It is a fact that it costs money to claim bankruptcy in Canada. The bankruptcy cost varies for each individual as it depends on monthly income, expenditures, family size, and investments. A LIT assists you throughout the bankruptcy process; hence LIT can only provide you with the exact costs considering the specifics of an individual situation. So, there is a range of costs associated with going bankrupt. Understanding the total cost of bankruptcy is necessary before you decide to file.
Initially, there is no upfront cost in filing for bankruptcy. Your initial consultation with a Licensed Insolvency Trustee is free of cost. The Trustee assesses your finances and recommends filing a consumer proposal or bankruptcy free of charge.
If you proceed with the filing based on the Trustee’s recommendation, you will incur costs.
The Financial Costs of Bankruptcy
Base contribution cost
The first bankruptcy cost covers administrative fees and expenditures and paying the Licensed Insolvency Trustee for their time. For a first-time filing, the minimum charge is $1,800, broken into nine monthly instalments of $200. This is known as the base contribution cost.
Surplus income cost
The second bankruptcy cost only applies if you surpass the threshold for surplus income by more than $200. The Canadian government says you only require a certain amount of income to live while you file for bankruptcy. You must pay surplus income costs if you earn over $200 over the surplus income threshold the government sets. This also extends the time it takes to file for bankruptcy. Instead of 9 months, a first bankruptcy takes 21 months. For a second bankruptcy, the time is extended from 24 months to 36. The Office of the Superintendent of Bankruptcy sets the annual surplus income limit. Family size is a factor, as a bigger family has a higher surplus income threshold. Your Licensed Insolvency Trustee tells you how much you are expected to pay. You must regularly submit tax documents and pay stubs to the bankruptcy trustee to prove your income during your filing.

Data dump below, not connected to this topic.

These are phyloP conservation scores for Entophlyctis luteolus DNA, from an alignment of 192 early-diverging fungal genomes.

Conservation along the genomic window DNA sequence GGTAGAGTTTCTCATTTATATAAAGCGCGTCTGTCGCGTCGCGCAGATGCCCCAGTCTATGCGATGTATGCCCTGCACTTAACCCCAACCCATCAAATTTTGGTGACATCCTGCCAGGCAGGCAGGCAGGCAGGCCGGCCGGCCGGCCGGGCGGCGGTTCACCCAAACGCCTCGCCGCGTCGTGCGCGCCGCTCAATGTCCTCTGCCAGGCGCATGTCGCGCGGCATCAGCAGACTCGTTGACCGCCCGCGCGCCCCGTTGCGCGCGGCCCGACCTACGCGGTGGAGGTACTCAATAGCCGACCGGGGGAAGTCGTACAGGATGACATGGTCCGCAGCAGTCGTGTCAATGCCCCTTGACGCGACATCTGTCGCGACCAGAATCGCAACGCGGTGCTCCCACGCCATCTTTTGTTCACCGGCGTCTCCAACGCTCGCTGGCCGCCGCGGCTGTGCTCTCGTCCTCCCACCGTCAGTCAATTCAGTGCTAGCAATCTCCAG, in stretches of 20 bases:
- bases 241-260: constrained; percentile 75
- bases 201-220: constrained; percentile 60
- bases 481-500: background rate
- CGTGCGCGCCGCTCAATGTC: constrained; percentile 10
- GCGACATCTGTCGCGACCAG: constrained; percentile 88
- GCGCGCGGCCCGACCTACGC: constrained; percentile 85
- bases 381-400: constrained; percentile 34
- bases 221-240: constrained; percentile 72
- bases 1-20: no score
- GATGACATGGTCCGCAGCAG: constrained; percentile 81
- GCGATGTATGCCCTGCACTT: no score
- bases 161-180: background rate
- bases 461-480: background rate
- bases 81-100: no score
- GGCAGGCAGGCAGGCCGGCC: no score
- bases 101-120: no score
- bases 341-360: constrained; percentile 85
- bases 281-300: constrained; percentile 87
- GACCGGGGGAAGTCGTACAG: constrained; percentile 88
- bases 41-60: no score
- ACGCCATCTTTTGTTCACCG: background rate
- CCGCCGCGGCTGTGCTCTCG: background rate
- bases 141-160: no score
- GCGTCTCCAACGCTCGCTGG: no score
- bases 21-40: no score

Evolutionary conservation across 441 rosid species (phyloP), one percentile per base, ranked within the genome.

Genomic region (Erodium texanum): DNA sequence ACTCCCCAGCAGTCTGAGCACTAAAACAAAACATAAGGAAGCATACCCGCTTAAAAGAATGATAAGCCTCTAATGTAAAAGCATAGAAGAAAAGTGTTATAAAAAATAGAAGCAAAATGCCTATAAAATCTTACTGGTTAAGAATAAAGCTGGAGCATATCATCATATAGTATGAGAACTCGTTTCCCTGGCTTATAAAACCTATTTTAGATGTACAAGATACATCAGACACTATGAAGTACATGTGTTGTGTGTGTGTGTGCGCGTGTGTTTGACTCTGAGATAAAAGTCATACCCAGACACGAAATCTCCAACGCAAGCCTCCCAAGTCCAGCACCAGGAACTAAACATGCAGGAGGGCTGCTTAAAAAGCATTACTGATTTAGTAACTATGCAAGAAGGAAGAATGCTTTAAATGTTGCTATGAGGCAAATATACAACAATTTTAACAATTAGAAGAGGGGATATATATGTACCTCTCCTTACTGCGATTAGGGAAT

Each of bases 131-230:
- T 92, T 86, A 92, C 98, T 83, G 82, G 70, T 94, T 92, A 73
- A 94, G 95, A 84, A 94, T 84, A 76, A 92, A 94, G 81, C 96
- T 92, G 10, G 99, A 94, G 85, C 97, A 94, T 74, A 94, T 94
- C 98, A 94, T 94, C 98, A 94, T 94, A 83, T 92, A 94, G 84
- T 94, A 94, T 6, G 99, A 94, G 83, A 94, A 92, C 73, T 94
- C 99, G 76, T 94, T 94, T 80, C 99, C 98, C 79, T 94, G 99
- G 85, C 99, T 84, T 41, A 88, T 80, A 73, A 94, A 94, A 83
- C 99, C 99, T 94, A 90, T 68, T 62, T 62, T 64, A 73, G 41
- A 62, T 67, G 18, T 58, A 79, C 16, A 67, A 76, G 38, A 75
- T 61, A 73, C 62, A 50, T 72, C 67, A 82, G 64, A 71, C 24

The final cost of bankruptcy depends on the value of your assets. Losing your assets is usually one of Canadians’ key considerations when considering bankruptcy. Your bankruptcy results in liquidating assets that do not qualify for an exemption. Hence, the Trustee oversees the sale of these assets, and then uses the funds from the sale to pay your creditors.
Personal Costs Of Bankruptcy
Monetary costs are not the only cost associated with filing for bankruptcy. You face some personal costs as well as a result of bankruptcy.
Filing for bankruptcy takes time, and specific tasks must be completed during your filing. Thus you need to set aside time to handle these tasks. You must complete paperwork and submit documentation regularly to the Trustee.
Bankruptcy appears on your Equifax credit report for six years after your debts have been discharged; it’s noted for six to seven years on your TransUnion report, depending on the province or territory where you live. You won’t be able to take on new lines of credit while going bankrupt. After discharge, you can still struggle to get traditional loans and credit cards.
You cannot serve as a company director while you are in bankruptcy which affects your professional life too.
If you’re concerned about any of the personal or financial costs of bankruptcy, there are other alternatives like credit counselling, debt consolidation, debt settlement, consumer proposal that you can consider. If you need any assistance, contact Dana MacRae Licensed Insolvency Trustee without wasting time.